Powertrain options remain the same for 2010, with the MKZ retaining its 3.5-liter, 24-valve V6 engine. Improvements have been made, however, to the transmission to make better use of the 263 horsepower and 249 lb-ft of torque on tap, including revised gearing and improved shift times. Lincoln claims a 0-60 mph time of 7.1 seconds, compared to 7.7 previously, but the MKZ still doesn't have as much gusto some of its competitors. We were happy with the addition of SelectShift, which is now standard on the six-speed automatic. This author normally doesn't care for any sort of manu-matic option, but the MKZ has one of the best versions he has had the pleasure of using. It engages quickly by simply slotting the shifter to the right, and gearchanges are delivered with minimal lag. We actually used SelectShift a few times on some twisty roads to maintain a gear and were pleasantly surprised at how well the transmission responded.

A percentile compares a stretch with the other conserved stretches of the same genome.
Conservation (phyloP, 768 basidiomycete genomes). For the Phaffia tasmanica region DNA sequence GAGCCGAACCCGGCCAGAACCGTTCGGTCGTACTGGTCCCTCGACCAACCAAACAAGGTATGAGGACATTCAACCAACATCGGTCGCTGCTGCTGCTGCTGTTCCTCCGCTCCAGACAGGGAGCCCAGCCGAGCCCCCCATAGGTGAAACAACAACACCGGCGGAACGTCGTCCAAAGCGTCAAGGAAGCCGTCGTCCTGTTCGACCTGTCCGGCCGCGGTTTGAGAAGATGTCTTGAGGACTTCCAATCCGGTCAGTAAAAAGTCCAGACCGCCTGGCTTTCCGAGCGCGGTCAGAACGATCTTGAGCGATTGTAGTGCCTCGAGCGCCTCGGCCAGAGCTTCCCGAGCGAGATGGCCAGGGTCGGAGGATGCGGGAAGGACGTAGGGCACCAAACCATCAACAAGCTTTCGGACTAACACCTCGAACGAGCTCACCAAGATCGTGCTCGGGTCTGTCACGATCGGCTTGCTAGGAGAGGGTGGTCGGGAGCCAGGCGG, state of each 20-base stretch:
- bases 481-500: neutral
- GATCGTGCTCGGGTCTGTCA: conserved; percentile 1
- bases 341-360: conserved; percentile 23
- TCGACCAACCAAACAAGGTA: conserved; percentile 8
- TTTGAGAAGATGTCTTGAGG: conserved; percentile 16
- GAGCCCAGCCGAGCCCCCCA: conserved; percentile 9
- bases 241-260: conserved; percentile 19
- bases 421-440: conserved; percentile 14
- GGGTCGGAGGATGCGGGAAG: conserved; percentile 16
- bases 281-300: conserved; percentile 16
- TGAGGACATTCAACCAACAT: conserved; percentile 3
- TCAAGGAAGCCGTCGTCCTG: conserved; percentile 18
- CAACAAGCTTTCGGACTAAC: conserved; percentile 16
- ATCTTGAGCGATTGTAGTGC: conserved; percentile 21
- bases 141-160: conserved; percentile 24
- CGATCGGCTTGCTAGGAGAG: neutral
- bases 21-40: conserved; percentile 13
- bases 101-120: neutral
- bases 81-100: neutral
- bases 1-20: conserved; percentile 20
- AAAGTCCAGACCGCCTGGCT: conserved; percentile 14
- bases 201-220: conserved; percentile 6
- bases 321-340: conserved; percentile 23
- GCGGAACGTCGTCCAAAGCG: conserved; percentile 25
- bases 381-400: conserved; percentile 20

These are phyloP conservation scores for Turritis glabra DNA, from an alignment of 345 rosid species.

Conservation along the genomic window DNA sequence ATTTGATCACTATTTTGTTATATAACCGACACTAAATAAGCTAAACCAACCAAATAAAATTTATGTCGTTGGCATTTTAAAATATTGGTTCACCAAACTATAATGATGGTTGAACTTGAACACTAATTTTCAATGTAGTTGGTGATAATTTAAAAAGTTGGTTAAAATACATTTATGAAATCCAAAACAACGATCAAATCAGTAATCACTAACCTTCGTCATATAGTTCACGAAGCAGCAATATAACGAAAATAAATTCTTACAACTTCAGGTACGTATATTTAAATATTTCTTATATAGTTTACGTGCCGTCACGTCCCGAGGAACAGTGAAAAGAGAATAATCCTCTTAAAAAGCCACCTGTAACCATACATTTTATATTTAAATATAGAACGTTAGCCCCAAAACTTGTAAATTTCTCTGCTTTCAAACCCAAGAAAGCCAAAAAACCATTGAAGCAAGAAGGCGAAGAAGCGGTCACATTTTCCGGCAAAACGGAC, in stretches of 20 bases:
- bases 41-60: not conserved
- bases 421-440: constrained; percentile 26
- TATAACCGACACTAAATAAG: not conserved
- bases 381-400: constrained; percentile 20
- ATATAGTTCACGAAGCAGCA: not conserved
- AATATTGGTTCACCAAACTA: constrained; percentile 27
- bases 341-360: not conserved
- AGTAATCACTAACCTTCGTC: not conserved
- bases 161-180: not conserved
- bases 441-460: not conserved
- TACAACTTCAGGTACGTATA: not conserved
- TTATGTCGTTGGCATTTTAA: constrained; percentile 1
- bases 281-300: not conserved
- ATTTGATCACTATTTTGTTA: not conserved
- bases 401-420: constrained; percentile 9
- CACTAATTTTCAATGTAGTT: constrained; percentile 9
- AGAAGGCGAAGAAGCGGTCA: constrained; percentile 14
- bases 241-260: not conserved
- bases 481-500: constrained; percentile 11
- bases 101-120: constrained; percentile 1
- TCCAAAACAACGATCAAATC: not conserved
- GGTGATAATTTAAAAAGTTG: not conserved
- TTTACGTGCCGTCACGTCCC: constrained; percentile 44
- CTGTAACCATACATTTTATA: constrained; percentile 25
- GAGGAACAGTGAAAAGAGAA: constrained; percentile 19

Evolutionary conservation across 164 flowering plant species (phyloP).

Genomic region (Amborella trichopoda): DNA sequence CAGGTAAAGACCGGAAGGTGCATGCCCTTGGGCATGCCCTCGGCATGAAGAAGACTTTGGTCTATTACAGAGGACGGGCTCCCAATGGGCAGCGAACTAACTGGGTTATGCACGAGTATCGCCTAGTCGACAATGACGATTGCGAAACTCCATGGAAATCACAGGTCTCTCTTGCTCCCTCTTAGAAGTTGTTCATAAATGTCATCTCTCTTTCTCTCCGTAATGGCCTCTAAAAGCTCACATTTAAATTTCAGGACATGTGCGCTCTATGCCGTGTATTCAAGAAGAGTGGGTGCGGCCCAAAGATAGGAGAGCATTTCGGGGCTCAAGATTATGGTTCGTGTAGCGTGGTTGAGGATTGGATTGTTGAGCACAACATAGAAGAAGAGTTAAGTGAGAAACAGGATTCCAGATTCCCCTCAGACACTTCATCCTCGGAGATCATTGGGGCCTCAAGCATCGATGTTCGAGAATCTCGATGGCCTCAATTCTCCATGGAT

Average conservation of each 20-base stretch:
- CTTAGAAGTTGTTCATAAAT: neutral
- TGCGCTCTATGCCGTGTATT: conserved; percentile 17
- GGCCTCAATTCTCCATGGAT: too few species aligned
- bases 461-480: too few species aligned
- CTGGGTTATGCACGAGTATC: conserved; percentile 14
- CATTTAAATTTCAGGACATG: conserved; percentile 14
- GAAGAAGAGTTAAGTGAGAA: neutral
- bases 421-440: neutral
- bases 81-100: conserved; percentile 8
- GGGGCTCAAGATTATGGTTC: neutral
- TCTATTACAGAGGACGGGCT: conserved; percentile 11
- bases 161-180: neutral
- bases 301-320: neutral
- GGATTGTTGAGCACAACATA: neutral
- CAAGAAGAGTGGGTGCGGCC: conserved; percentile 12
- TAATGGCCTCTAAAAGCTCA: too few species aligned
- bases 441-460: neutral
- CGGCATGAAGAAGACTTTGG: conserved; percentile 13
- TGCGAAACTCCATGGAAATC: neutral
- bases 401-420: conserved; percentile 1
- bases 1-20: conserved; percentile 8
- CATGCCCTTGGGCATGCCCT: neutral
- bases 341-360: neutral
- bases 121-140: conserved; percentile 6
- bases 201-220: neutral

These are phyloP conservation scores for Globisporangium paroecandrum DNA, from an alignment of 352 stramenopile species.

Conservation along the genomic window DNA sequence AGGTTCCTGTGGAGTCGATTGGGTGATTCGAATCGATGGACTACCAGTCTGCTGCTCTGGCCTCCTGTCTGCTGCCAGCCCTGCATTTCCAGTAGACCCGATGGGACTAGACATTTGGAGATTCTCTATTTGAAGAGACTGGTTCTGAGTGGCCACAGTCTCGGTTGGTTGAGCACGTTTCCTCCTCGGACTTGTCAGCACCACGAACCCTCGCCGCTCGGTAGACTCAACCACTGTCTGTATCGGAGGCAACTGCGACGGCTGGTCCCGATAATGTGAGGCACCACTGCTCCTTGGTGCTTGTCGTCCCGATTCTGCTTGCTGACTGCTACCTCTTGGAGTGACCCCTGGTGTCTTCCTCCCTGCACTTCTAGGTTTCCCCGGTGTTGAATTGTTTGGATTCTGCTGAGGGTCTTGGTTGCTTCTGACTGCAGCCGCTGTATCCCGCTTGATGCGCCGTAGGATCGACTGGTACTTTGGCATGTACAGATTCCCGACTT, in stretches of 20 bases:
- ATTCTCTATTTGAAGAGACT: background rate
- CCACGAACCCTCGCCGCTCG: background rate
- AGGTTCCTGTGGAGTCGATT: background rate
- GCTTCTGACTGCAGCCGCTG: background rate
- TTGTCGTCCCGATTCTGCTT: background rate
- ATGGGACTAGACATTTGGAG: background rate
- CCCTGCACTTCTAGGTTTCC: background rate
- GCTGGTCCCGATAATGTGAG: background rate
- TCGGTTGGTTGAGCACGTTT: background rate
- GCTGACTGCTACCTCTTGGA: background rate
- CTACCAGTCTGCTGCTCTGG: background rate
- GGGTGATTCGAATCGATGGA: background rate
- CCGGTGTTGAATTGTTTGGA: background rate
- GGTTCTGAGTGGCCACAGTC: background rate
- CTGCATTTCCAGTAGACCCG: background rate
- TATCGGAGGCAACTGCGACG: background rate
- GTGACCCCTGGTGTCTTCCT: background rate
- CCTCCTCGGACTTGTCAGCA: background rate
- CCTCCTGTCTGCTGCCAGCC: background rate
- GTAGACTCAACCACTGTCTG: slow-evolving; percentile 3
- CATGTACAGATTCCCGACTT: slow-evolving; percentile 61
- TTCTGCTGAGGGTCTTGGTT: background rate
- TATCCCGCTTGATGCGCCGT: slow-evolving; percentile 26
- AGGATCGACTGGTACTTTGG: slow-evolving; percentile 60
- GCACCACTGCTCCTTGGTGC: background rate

In the handling department, the 2010 MKZ gets some minor updates, including revised rear suspension geometry and a new variable-assist steering pump. The Sport model, new for 2010, also gets slightly stiffer springs and larger sway bars. We thought the MKZ held its own on the aforementioned twisty roads, although the steering felt too light and over-boosted. The low steering effort felt appropriate at low speeds and while cruising on the freeway, but it was devoid of any feedback while driving with the least bit of enthusiasm.